There is no direct equation because beta CPM (counts per minute) is an electron count and (micro and milli) sieverts is an account of bodily damage.
Still, in the post below I site an EPA guideline dictating an intervention level at 300 CPM or 10 microsieverts an hour
So, let us for a moment presume that the two are roughly equivalent in a hypothetical scenario that allows us to speculate on the health implications of our current levels of exposure.
If that were the case, exposure to 700 CPM would be roughly 23 microsieverts an hour. That would mean that we in Phoenix yesterday would have hypothetically received 552 microsieverts in a 24 hour period.
In 18 days at 700 CPM we would be at approximately 10 millisieverts of exposure (there are 1000 microsieverts in 1 millisievert) just from exposure to air alone.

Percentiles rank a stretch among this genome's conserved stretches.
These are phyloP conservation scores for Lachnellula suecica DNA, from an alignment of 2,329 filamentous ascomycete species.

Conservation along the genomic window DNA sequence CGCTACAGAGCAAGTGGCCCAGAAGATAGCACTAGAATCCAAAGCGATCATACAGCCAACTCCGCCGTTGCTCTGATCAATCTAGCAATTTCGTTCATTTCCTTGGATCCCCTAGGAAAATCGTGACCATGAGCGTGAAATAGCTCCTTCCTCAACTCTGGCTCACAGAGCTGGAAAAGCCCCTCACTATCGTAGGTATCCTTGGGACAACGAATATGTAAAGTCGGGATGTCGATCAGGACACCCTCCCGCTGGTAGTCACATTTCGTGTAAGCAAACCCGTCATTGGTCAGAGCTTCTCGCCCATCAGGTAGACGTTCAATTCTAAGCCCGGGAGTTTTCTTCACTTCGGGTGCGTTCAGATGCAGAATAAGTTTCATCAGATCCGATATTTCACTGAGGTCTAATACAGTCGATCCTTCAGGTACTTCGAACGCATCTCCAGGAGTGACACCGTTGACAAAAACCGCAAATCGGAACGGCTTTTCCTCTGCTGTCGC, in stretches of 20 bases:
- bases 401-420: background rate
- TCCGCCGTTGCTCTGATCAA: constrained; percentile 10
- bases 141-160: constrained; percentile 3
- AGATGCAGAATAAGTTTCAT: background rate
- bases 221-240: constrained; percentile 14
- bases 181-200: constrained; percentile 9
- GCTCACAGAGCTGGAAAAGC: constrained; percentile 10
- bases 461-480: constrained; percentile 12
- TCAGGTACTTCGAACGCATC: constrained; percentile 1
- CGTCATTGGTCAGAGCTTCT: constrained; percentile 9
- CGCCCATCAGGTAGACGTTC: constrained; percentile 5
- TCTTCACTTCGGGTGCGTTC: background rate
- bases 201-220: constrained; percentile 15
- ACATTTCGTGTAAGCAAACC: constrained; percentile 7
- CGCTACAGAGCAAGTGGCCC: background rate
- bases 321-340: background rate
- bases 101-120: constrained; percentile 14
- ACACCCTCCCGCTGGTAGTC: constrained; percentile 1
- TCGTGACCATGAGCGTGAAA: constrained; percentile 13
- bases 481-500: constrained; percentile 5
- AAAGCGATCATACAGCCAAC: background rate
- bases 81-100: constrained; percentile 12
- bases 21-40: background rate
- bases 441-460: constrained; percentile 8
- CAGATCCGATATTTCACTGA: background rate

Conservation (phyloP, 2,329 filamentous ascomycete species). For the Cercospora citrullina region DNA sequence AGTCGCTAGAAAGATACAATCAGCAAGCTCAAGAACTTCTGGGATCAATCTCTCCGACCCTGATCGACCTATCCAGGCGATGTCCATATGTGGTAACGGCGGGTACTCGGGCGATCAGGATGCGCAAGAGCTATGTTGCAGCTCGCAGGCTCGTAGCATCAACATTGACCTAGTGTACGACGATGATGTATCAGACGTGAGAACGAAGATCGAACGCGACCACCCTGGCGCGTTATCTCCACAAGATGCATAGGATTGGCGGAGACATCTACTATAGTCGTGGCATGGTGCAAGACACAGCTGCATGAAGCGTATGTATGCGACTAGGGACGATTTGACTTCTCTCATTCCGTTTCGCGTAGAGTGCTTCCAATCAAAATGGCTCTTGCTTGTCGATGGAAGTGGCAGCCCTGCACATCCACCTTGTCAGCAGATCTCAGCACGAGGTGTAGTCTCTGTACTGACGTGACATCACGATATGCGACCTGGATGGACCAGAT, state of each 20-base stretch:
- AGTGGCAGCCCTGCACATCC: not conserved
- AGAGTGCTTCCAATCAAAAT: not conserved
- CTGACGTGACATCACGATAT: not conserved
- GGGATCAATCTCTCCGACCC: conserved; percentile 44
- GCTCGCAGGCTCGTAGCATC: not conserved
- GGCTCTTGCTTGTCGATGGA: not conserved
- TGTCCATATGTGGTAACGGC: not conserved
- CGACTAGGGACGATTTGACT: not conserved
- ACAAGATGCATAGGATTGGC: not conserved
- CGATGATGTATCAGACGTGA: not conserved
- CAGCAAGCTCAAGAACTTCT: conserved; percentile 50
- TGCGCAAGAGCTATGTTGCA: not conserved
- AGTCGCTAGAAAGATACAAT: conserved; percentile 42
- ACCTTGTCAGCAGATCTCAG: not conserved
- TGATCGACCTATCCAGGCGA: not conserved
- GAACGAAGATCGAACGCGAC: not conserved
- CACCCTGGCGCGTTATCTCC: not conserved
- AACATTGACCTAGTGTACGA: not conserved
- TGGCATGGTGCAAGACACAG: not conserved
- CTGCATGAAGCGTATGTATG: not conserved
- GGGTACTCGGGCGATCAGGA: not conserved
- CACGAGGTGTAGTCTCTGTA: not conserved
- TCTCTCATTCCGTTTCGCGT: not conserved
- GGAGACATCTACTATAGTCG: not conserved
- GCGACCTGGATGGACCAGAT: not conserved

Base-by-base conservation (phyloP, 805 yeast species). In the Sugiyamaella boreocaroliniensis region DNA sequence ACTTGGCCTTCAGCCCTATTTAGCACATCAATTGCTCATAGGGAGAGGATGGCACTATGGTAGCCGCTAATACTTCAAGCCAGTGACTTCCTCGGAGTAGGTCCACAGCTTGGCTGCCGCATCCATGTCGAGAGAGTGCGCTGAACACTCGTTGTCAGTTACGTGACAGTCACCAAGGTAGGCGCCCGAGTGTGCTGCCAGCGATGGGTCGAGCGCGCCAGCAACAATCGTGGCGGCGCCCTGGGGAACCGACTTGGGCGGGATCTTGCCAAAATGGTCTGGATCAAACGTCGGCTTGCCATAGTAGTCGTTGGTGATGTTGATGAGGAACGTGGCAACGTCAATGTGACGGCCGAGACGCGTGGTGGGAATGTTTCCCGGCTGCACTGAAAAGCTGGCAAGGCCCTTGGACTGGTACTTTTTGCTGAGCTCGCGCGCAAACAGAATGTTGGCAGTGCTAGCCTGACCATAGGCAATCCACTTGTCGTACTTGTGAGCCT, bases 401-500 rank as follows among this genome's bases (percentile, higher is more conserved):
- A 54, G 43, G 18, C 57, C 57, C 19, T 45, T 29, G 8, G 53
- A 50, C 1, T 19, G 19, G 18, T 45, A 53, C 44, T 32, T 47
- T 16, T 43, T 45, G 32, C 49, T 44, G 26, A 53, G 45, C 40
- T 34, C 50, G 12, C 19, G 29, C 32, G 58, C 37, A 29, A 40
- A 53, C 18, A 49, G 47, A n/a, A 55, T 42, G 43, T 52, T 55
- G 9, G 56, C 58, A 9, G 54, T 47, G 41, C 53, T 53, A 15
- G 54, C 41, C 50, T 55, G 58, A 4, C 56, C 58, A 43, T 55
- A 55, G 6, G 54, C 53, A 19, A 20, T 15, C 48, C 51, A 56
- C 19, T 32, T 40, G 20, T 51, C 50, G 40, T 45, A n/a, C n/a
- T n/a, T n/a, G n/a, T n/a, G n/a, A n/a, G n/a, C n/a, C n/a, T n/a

We also are exposed to radiation from the machines in our environment, radon gas, food, etc.
These numbers are not looking good.
The EPA recommends that our exposure to background radiation should not exceed 100 millirem a year, which is 1 millisievert, although we ordinarily are exposed to about 300 millirem in the US from background (3 millisieverts). Considerable background radiation derives from nuclear power plants, past nuclear weapons testing and radon gas.
There is no "immediate" health risk from 18 days of exposure of 700 CPM in the sense that people not will develop radiation sickness at this level. However, cancer rates and other diseases have been proven to increase at every 3 millisievert increment over 10 millisieverts. See my previous post.